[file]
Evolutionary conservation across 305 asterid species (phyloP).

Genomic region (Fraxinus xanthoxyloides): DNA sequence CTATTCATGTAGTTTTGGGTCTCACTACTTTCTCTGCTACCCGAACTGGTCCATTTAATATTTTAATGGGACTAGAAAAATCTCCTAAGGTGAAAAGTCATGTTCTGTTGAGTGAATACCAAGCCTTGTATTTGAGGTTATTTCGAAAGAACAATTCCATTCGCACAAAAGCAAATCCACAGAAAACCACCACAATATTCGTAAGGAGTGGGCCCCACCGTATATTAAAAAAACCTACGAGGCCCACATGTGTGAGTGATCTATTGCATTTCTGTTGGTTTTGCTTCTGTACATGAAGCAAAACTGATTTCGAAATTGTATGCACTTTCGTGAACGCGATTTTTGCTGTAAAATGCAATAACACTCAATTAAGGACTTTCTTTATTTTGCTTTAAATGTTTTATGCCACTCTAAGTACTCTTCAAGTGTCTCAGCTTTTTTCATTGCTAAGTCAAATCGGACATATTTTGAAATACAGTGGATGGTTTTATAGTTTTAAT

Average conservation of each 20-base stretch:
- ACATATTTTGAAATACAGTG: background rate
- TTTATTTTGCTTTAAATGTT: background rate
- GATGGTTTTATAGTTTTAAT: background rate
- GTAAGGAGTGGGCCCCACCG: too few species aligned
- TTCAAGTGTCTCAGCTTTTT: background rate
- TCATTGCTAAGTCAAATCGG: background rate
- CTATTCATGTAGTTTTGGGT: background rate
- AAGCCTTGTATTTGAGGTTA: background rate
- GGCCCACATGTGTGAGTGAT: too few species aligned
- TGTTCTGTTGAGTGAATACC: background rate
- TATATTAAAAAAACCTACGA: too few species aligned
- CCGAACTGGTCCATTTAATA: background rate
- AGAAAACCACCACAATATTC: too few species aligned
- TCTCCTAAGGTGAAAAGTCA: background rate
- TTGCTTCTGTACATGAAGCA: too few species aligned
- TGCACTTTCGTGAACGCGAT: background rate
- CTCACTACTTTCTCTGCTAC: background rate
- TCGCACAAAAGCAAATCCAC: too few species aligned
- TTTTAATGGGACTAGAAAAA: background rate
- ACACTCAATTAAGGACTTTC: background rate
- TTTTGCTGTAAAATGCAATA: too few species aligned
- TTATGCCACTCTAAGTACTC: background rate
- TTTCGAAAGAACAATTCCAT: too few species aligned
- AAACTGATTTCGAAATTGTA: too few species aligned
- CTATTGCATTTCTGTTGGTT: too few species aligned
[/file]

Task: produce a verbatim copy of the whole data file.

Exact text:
Evolutionary conservation across 305 asterid species (phyloP).

Genomic region (Fraxinus xanthoxyloides): DNA sequence CTATTCATGTAGTTTTGGGTCTCACTACTTTCTCTGCTACCCGAACTGGTCCATTTAATATTTTAATGGGACTAGAAAAATCTCCTAAGGTGAAAAGTCATGTTCTGTTGAGTGAATACCAAGCCTTGTATTTGAGGTTATTTCGAAAGAACAATTCCATTCGCACAAAAGCAAATCCACAGAAAACCACCACAATATTCGTAAGGAGTGGGCCCCACCGTATATTAAAAAAACCTACGAGGCCCACATGTGTGAGTGATCTATTGCATTTCTGTTGGTTTTGCTTCTGTACATGAAGCAAAACTGATTTCGAAATTGTATGCACTTTCGTGAACGCGATTTTTGCTGTAAAATGCAATAACACTCAATTAAGGACTTTCTTTATTTTGCTTTAAATGTTTTATGCCACTCTAAGTACTCTTCAAGTGTCTCAGCTTTTTTCATTGCTAAGTCAAATCGGACATATTTTGAAATACAGTGGATGGTTTTATAGTTTTAAT

Average conservation of each 20-base stretch:
- ACATATTTTGAAATACAGTG: background rate
- TTTATTTTGCTTTAAATGTT: background rate
- GATGGTTTTATAGTTTTAAT: background rate
- GTAAGGAGTGGGCCCCACCG: too few species aligned
- TTCAAGTGTCTCAGCTTTTT: background rate
- TCATTGCTAAGTCAAATCGG: background rate
- CTATTCATGTAGTTTTGGGT: background rate
- AAGCCTTGTATTTGAGGTTA: background rate
- GGCCCACATGTGTGAGTGAT: too few species aligned
- TGTTCTGTTGAGTGAATACC: background rate
- TATATTAAAAAAACCTACGA: too few species aligned
- CCGAACTGGTCCATTTAATA: background rate
- AGAAAACCACCACAATATTC: too few species aligned
- TCTCCTAAGGTGAAAAGTCA: background rate
- TTGCTTCTGTACATGAAGCA: too few species aligned
- TGCACTTTCGTGAACGCGAT: background rate
- CTCACTACTTTCTCTGCTAC: background rate
- TCGCACAAAAGCAAATCCAC: too few species aligned
- TTTTAATGGGACTAGAAAAA: background rate
- ACACTCAATTAAGGACTTTC: background rate
- TTTTGCTGTAAAATGCAATA: too few species aligned
- TTATGCCACTCTAAGTACTC: background rate
- TTTCGAAAGAACAATTCCAT: too few species aligned
- AAACTGATTTCGAAATTGTA: too few species aligned
- CTATTGCATTTCTGTTGGTT: too few species aligned